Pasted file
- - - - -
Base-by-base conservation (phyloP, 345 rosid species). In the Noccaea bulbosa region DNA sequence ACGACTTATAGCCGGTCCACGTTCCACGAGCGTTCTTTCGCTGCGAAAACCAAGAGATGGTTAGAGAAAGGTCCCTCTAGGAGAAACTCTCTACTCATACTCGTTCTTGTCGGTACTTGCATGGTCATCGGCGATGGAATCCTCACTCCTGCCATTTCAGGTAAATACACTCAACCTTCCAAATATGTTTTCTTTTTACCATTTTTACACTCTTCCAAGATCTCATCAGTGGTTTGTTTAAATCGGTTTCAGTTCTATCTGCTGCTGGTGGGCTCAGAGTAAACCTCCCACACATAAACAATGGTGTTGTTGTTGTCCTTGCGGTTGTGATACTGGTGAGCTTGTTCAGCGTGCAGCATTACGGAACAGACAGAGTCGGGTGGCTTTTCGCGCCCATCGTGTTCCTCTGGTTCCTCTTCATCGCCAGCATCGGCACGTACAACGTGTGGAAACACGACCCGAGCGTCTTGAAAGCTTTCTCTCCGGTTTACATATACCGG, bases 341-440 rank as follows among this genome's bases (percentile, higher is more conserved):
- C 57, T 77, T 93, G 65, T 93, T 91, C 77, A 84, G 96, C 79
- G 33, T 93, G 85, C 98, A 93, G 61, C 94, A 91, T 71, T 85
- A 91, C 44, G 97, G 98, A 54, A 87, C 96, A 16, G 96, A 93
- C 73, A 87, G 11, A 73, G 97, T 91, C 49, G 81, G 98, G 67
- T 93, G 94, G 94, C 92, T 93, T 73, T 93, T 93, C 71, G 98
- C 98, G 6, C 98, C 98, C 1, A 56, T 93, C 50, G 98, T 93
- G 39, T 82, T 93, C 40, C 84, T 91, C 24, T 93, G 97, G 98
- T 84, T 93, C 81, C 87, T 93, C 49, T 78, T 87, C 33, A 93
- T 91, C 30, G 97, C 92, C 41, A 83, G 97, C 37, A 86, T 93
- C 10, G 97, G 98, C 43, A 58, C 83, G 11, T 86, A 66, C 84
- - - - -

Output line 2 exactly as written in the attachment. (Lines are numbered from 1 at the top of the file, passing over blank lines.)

- C 57, T 77, T 93, G 65, T 93, T 91, C 77, A 84, G 96, C 79